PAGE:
On the moveMigration, due to a lack of jobs or better pay abroad, is regarded as inevitable today
‘Could you watch your kids grow up over Skype to make sure that they have enough food to eat and money for school?’ The question came up in a discussion of what migrants experience when they go abroad—leaving families behind—to earn a better living. Over 3.5 million labour permits were issued by the government of Nepal in the decade 2007-17. Add to this the vast number of Nepalis who have opted for irregular migration or migrated to India unrecorded due to the open border between the two countries, and the picture is one of outward migration that is now unprecedented in scale and reach.
But on International Migrants Day 2018—the theme of which is ‘Migration with Dignity’—we have to ask ourselves, at what cost? Has enough attention been paid to the stress that migrants suffer while pursuing their dreams? Does the money fully compensate for the emptiness that many people feel while away from their loved ones? Migrants who opt for irregular migration often, often through a lack of information, sometimes have worse things to worry about than homesickness. Some are trapped by human traffickers or smugglers—others can find themselves in a variety of life-threatening situations.
But whether migration is due to a lack of jobs at home or better pay abroad, it is now regarded as inevitable in today’s world, where nearly 260 million people are international migrants and 164 million are migrant workers. Over 40 percent of them are from Asia. In the Gulf Cooperation Council countries, most of the population are labour migrants. Migration has helped improve people’s lives in both origin and destination countries, and has offered opportunities for millions of people worldwide to lead safe and meaningful lives abroad. As such, it is increasingly seen as a high-priority policy issue by governments in the region and worldwide.
This interest has resulted in the inter-governmental negotiations leading to the adoption by 164 countries, including Nepal, of the Global Compact for Safe, Orderly and Regular Migration (GCM) in Marrakesh earlier this month. The GCM, which is a non-binding document that complements the 2030 Agenda for Sustainable Development, is the first attempt by the international community to address all aspects of international migration, while recognising national sovereignty and the need for better coordination between migrant source, transit and destination countries.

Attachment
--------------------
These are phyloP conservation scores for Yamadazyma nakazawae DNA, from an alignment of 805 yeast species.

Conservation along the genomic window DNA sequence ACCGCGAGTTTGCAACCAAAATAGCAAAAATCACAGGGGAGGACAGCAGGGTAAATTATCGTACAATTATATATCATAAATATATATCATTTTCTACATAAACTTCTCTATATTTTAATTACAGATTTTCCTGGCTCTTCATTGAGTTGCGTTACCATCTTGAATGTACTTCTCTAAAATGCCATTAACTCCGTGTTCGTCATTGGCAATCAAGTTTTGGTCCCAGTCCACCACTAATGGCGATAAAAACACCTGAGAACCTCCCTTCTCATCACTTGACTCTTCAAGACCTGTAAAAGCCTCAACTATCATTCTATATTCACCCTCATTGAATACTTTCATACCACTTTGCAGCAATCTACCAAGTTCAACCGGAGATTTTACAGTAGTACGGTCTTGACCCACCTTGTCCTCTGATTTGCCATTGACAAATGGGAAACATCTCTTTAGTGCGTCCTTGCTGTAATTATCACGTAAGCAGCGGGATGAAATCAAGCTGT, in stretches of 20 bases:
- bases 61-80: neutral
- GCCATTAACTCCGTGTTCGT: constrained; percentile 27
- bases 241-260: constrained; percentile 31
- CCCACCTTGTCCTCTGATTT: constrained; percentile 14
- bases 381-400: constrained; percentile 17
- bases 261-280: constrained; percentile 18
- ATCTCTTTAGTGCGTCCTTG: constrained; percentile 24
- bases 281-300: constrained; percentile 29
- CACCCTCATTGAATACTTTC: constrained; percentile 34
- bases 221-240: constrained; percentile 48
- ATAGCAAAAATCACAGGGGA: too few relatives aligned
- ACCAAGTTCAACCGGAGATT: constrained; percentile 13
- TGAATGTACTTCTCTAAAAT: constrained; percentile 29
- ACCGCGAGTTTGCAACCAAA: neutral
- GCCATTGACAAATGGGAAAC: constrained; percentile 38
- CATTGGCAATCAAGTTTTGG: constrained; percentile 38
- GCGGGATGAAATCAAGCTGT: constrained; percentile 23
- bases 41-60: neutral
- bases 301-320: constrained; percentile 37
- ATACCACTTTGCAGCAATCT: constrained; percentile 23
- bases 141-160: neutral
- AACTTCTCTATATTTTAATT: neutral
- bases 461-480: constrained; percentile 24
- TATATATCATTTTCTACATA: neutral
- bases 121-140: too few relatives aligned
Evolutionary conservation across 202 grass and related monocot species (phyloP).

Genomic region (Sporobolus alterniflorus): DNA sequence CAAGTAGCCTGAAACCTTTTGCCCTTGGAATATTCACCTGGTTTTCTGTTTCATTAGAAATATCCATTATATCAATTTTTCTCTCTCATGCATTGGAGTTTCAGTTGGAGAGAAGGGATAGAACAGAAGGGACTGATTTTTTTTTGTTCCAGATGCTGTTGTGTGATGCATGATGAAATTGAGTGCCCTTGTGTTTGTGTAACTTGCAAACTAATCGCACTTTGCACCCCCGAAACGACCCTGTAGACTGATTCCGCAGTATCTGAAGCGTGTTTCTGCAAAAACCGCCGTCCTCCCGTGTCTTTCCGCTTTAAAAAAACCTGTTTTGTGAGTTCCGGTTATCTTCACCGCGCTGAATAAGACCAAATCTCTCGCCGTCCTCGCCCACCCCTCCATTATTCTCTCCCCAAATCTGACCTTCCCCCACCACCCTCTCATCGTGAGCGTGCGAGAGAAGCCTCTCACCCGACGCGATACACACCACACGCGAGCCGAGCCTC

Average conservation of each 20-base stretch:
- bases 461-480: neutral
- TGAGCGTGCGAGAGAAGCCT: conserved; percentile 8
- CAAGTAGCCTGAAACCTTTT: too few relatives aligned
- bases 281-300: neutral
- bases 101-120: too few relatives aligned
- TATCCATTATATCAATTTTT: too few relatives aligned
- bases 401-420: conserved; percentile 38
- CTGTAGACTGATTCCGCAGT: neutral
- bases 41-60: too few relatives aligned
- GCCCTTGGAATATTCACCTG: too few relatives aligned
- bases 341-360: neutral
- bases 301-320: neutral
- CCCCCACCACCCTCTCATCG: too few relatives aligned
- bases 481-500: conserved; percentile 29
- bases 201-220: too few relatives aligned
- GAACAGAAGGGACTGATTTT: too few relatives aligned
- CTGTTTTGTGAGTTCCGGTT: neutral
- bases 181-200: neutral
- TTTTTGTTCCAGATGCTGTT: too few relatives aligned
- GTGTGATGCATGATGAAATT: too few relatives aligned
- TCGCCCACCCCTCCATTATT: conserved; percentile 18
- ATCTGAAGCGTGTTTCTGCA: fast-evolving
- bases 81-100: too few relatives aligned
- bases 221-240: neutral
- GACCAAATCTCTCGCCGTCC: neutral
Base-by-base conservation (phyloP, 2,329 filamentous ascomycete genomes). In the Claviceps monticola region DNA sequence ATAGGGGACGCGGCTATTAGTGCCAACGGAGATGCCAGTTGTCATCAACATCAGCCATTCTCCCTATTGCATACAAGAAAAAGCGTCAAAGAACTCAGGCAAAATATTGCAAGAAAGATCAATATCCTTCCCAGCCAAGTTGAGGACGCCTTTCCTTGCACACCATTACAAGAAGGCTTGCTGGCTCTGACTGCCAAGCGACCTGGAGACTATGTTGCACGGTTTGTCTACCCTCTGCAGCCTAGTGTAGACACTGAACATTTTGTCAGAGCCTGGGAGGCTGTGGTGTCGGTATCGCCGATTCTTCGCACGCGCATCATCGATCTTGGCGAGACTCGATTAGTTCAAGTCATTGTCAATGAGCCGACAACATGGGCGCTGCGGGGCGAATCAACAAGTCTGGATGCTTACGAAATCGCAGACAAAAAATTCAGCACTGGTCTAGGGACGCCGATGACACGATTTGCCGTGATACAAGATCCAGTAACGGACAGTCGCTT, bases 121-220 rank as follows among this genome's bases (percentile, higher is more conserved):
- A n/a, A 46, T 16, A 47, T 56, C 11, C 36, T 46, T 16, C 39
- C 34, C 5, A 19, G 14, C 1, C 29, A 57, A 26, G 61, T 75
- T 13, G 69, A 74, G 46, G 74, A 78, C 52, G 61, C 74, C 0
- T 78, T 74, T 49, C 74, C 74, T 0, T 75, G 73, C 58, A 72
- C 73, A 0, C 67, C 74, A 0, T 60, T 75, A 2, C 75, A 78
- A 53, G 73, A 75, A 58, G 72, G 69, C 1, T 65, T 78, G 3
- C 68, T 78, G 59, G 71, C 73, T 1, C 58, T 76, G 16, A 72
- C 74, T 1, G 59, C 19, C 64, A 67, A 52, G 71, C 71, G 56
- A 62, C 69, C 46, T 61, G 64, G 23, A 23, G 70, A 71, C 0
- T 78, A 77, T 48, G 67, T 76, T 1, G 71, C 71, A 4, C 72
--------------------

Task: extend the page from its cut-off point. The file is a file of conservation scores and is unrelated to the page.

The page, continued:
Among its objectives, the GCM calls for skills development and mutual recognition of skills; accurate and timely information for migrants and aspirant migrants about formal migration channels; better international labour market information; faster and cheaper transfer of remittances; and better protection and assistance for migrants abroad and for migrants in vulnerable circumstances. Major labour sending countries like Nepal also hope that the GCM will foster dialogue and common understanding on safety and rights of migrants with countries of transit and destination, as they also benefit from migration.
Migration can offer major benefits for migrants, their families and their countries of origin. But Nepal can also benefit by creating opportunities for returnees that encourage them to stay and invest their money and skills in the development of the national economy, rather than re-migrate. Current labour migration policies mainly focus on the recruitment and deployment of outbound workers, rather than the social and economic reintegration of returnees. A greater focus on helping returnees to secure economically viable work at home would benefit the country, as well as families and communities.
In its capacity as the current chair of the Colombo Process (CP), Nepal has an opportunity to play a leading role in fostering cooperation and dialogue across various platforms on migration issues of importance to CP member states. The CP is a regional forum of Asian labour sending countries including Afghanistan, Bangladesh, Cambodia, China, India, Indonesia, Nepal, Pakistan, Philippines, Sri Lanka, Thailand, and Vietnam. It addresses issues of regional migration governance, notably the management of overseas employment and contractual labour. The International Organisation for Migration (IOM) serves as its secretariat and provides technical support in convening CP events in the region.
CP member countries made a significant contribution to the GCM process, and most of the group’s recommendations are reflected on the global framework adopted in Marrakesh by 164 countries on December 10. Nepal’s contribution to the process reflected IOM support to the government of Nepal in conducting a Migration Governance Indicators (MGI) Assessment and a Migration Profile to align the country’s migration management objectives with the 2030 Sustainable Development Goals.
The MGI is a tool that helps to develop a national framework that countries can use in assessing the comprehensiveness of their migration policies, while identifying gaps and areas that need to be strengthened. The Migration Profile aims to promote and support evidence-based policy making and the mainstreaming migration into policy planning processes. Both are stepping stones towards a ‘Migration with Dignity’ that makes migration a personal choice, that will guarantee the fundamental rights of Nepali migrants, and that will be a driving force for sustainable development in the coming decades.
- Norton is the Chief of Mission, International Organisation for Migration—the UN Migration Agency, Nepal.